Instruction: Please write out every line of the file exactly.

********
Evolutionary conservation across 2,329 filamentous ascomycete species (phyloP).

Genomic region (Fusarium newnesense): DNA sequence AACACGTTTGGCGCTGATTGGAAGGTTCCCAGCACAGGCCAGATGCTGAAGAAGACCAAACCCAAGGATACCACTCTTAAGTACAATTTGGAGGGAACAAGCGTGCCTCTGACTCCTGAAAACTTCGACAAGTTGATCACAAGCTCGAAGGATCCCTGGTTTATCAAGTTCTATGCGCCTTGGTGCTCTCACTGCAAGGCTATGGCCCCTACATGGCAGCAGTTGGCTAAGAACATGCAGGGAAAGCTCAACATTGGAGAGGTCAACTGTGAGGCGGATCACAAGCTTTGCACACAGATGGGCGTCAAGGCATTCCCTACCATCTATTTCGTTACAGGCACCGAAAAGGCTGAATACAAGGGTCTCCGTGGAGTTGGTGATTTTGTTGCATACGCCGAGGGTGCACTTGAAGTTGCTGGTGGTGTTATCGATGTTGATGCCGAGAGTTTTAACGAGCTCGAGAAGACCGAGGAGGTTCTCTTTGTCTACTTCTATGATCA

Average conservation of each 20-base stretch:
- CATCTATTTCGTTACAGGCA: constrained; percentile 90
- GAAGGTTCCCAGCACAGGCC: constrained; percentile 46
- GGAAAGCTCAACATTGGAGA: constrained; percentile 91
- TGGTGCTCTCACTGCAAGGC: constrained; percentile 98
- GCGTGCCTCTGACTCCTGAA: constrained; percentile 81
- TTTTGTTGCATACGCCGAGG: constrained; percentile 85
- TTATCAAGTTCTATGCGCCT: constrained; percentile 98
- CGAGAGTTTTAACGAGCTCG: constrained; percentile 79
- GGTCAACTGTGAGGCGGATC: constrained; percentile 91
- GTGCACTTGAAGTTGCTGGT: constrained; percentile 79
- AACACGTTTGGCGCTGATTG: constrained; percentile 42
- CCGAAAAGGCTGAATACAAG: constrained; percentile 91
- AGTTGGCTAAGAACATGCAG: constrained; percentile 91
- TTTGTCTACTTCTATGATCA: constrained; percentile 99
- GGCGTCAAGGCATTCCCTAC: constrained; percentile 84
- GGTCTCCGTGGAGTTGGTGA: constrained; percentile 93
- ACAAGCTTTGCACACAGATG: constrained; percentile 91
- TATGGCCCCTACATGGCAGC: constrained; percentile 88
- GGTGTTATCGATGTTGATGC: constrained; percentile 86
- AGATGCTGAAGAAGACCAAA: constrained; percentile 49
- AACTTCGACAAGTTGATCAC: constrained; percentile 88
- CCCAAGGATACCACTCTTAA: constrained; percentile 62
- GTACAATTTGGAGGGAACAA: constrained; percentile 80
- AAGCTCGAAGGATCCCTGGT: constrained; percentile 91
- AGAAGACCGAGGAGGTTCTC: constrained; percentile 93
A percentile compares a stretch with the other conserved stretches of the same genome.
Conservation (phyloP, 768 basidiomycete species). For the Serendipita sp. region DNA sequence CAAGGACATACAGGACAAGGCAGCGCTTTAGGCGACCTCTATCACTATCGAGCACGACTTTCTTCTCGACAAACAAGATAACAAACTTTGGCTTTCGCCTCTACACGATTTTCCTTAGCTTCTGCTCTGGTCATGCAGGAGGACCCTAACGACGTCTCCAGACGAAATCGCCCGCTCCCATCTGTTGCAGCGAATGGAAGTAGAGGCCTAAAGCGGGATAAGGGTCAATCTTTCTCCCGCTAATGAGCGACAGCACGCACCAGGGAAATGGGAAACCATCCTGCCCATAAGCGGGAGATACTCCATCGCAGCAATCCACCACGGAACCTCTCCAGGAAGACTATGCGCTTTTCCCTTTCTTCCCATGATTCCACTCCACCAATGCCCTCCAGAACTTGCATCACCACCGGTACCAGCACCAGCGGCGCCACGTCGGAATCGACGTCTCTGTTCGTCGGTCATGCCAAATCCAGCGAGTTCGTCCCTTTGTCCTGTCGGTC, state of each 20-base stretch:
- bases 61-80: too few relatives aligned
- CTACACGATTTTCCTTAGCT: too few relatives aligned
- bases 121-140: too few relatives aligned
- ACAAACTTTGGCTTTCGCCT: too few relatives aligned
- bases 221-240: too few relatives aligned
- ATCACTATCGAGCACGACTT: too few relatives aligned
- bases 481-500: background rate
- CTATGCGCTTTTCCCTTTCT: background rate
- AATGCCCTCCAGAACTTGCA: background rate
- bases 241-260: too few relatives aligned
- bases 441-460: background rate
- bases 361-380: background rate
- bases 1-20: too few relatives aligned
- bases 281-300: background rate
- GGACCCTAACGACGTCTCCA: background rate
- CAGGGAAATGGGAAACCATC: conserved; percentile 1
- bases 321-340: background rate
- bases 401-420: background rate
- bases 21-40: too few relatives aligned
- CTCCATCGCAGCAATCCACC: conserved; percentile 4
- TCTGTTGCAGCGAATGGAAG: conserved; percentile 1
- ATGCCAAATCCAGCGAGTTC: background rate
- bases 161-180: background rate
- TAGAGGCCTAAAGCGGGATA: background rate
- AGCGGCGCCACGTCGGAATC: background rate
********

Evolutionary conservation across 2,329 filamentous ascomycete species (phyloP).

Genomic region (Fusarium newnesense): DNA sequence AACACGTTTGGCGCTGATTGGAAGGTTCCCAGCACAGGCCAGATGCTGAAGAAGACCAAACCCAAGGATACCACTCTTAAGTACAATTTGGAGGGAACAAGCGTGCCTCTGACTCCTGAAAACTTCGACAAGTTGATCACAAGCTCGAAGGATCCCTGGTTTATCAAGTTCTATGCGCCTTGGTGCTCTCACTGCAAGGCTATGGCCCCTACATGGCAGCAGTTGGCTAAGAACATGCAGGGAAAGCTCAACATTGGAGAGGTCAACTGTGAGGCGGATCACAAGCTTTGCACACAGATGGGCGTCAAGGCATTCCCTACCATCTATTTCGTTACAGGCACCGAAAAGGCTGAATACAAGGGTCTCCGTGGAGTTGGTGATTTTGTTGCATACGCCGAGGGTGCACTTGAAGTTGCTGGTGGTGTTATCGATGTTGATGCCGAGAGTTTTAACGAGCTCGAGAAGACCGAGGAGGTTCTCTTTGTCTACTTCTATGATCA

Average conservation of each 20-base stretch:
- CATCTATTTCGTTACAGGCA: constrained; percentile 90
- GAAGGTTCCCAGCACAGGCC: constrained; percentile 46
- GGAAAGCTCAACATTGGAGA: constrained; percentile 91
- TGGTGCTCTCACTGCAAGGC: constrained; percentile 98
- GCGTGCCTCTGACTCCTGAA: constrained; percentile 81
- TTTTGTTGCATACGCCGAGG: constrained; percentile 85
- TTATCAAGTTCTATGCGCCT: constrained; percentile 98
- CGAGAGTTTTAACGAGCTCG: constrained; percentile 79
- GGTCAACTGTGAGGCGGATC: constrained; percentile 91
- GTGCACTTGAAGTTGCTGGT: constrained; percentile 79
- AACACGTTTGGCGCTGATTG: constrained; percentile 42
- CCGAAAAGGCTGAATACAAG: constrained; percentile 91
- AGTTGGCTAAGAACATGCAG: constrained; percentile 91
- TTTGTCTACTTCTATGATCA: constrained; percentile 99
- GGCGTCAAGGCATTCCCTAC: constrained; percentile 84
- GGTCTCCGTGGAGTTGGTGA: constrained; percentile 93
- ACAAGCTTTGCACACAGATG: constrained; percentile 91
- TATGGCCCCTACATGGCAGC: constrained; percentile 88
- GGTGTTATCGATGTTGATGC: constrained; percentile 86
- AGATGCTGAAGAAGACCAAA: constrained; percentile 49
- AACTTCGACAAGTTGATCAC: constrained; percentile 88
- CCCAAGGATACCACTCTTAA: constrained; percentile 62
- GTACAATTTGGAGGGAACAA: constrained; percentile 80
- AAGCTCGAAGGATCCCTGGT: constrained; percentile 91
- AGAAGACCGAGGAGGTTCTC: constrained; percentile 93
A percentile compares a stretch with the other conserved stretches of the same genome.
Conservation (phyloP, 768 basidiomycete species). For the Serendipita sp. region DNA sequence CAAGGACATACAGGACAAGGCAGCGCTTTAGGCGACCTCTATCACTATCGAGCACGACTTTCTTCTCGACAAACAAGATAACAAACTTTGGCTTTCGCCTCTACACGATTTTCCTTAGCTTCTGCTCTGGTCATGCAGGAGGACCCTAACGACGTCTCCAGACGAAATCGCCCGCTCCCATCTGTTGCAGCGAATGGAAGTAGAGGCCTAAAGCGGGATAAGGGTCAATCTTTCTCCCGCTAATGAGCGACAGCACGCACCAGGGAAATGGGAAACCATCCTGCCCATAAGCGGGAGATACTCCATCGCAGCAATCCACCACGGAACCTCTCCAGGAAGACTATGCGCTTTTCCCTTTCTTCCCATGATTCCACTCCACCAATGCCCTCCAGAACTTGCATCACCACCGGTACCAGCACCAGCGGCGCCACGTCGGAATCGACGTCTCTGTTCGTCGGTCATGCCAAATCCAGCGAGTTCGTCCCTTTGTCCTGTCGGTC, state of each 20-base stretch:
- bases 61-80: too few relatives aligned
- CTACACGATTTTCCTTAGCT: too few relatives aligned
- bases 121-140: too few relatives aligned
- ACAAACTTTGGCTTTCGCCT: too few relatives aligned
- bases 221-240: too few relatives aligned
- ATCACTATCGAGCACGACTT: too few relatives aligned
- bases 481-500: background rate
- CTATGCGCTTTTCCCTTTCT: background rate
- AATGCCCTCCAGAACTTGCA: background rate
- bases 241-260: too few relatives aligned
- bases 441-460: background rate
- bases 361-380: background rate
- bases 1-20: too few relatives aligned
- bases 281-300: background rate
- GGACCCTAACGACGTCTCCA: background rate
- CAGGGAAATGGGAAACCATC: conserved; percentile 1
- bases 321-340: background rate
- bases 401-420: background rate
- bases 21-40: too few relatives aligned
- CTCCATCGCAGCAATCCACC: conserved; percentile 4
- TCTGTTGCAGCGAATGGAAG: conserved; percentile 1
- ATGCCAAATCCAGCGAGTTC: background rate
- bases 161-180: background rate
- TAGAGGCCTAAAGCGGGATA: background rate
- AGCGGCGCCACGTCGGAATC: background rate